Chris Hadfield is a Canadian astronaut and was the commander of the international space station before he retired in 2013. Before going to space, Chris and other five members were trained for 12 years. While they learned several technical skills and became proficient, it was one simple practice they learned in space that ensured their productivity for six months. The reason for their success wasn’t the written rules, but it was the one unwritten rule as per which every astronaut had to perform one random act of kindness for every other astronaut every day. And when these kind gestures were further acknowledged and appreciated a positive culture was developed which ensured harmony and six productive months.
Chester Elton, Bestselling Business Author, Organizational Culture, Employee Engagement and Teamwork Expert gave this example in his keynote in the Total Rewards and Wellness Conclave organized by People Matters and highlighted the importance of simple gestures that can create a huge impact.
The power of thank you and the magic of appreciation are not leveraged enough by most managers. 'Appreciation' is the most underutilized tool in managers toolkit. Leaders must remember that while being technically proficient is essential for them, an understanding of the soft skills is what differentiates an extraordinary leader from a good leader. And the art of appreciation can be one of the hardest soft skills to practice. To understand the skill of appreciation and for getting the most benefit out of it, here are few things every leader and manager should remember:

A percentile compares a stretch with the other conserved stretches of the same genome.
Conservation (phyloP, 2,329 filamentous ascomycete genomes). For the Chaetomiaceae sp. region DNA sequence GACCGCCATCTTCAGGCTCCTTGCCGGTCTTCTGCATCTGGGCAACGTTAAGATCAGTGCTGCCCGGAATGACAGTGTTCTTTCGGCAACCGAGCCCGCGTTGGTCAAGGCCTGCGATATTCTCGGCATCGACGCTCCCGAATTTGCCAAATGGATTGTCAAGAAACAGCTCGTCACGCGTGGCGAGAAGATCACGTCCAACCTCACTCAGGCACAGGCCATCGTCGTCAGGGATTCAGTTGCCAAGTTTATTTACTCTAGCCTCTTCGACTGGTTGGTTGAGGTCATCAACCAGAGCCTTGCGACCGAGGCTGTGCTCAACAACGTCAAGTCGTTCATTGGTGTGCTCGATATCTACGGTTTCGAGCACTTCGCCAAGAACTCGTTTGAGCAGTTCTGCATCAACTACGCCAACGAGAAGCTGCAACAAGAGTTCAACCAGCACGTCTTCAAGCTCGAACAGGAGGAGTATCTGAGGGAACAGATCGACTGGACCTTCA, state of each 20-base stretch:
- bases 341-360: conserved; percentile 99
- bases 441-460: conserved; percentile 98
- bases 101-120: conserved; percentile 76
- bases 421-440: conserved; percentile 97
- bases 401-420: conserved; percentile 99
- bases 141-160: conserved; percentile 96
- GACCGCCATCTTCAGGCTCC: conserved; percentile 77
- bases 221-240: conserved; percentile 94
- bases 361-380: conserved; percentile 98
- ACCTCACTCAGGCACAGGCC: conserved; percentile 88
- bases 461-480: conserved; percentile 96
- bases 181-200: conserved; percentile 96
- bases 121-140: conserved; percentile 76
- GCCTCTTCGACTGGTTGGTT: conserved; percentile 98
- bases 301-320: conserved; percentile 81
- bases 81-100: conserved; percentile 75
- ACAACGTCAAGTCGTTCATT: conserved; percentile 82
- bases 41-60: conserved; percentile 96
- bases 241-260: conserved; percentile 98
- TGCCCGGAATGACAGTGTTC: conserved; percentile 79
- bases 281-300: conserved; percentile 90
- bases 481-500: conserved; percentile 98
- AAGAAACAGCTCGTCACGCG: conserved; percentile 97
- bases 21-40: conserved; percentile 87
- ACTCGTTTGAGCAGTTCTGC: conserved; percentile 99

Prompt Appreciation and Recognition
The basic fundamental of appreciation is the time at which it is delivered. How close or far is it from the win determines the effectiveness of the appreciation. When somebody does something important, and it is immediately recognized a message is sent to the employee. This message has the maximum value. By acknowledging and appreciating the action or the behavior of the person simultaneously the probability of the person repeating this behavior increases. In Chester’s words ‘Rewarded behavior gets repeated. The closer the recognition rewarding the behavior the more it is repeated.’ This can be better understood with the example of American football and the famous Gatorade Bath. When a team wins the game, all the players drench their coach with Gatorade. It is a symbol of victory, and the coach loves it because he experiences a sense of achievement. As winners in sports are given medals and trophies right away after the win, similarly employees must also be recognized forthwith. Waiting for the end of the week, month or year makes less sense, and the behavior that the leader wishes to enforce loses its charm over time.
The appreciation must be specific, and the behavior or action which is being recognized should be clearly communicated. When you tell someone exactly what they did, it is more likely that they do it again. The timeliness of recognition guarantees the repetition and the specificity ensures replication.
The purpose of recognition must go beyond the formality of appreciating your employees. It shouldn’t just be part of the policy or an obligation. It is not a task in your to do to list to be completed. Appreciation has to be spontaneous and genuine. Recognizing your employees with just a simple 'thank you' has to be inculcated as a habit.
You want to make your day a little better go appreciate somebody else. Do it now. Do it often. Be specific. Be sincere. Be the extraordinary leaders and use the most underutilized tool in your toolkit; Thank You. You don’t know what your employees come from but here’s what you do know; the time they spent with you can be the best 8 hours of their day. Make them believe that they matter and are valued. And when they make a difference take out some time and say 'thank you'.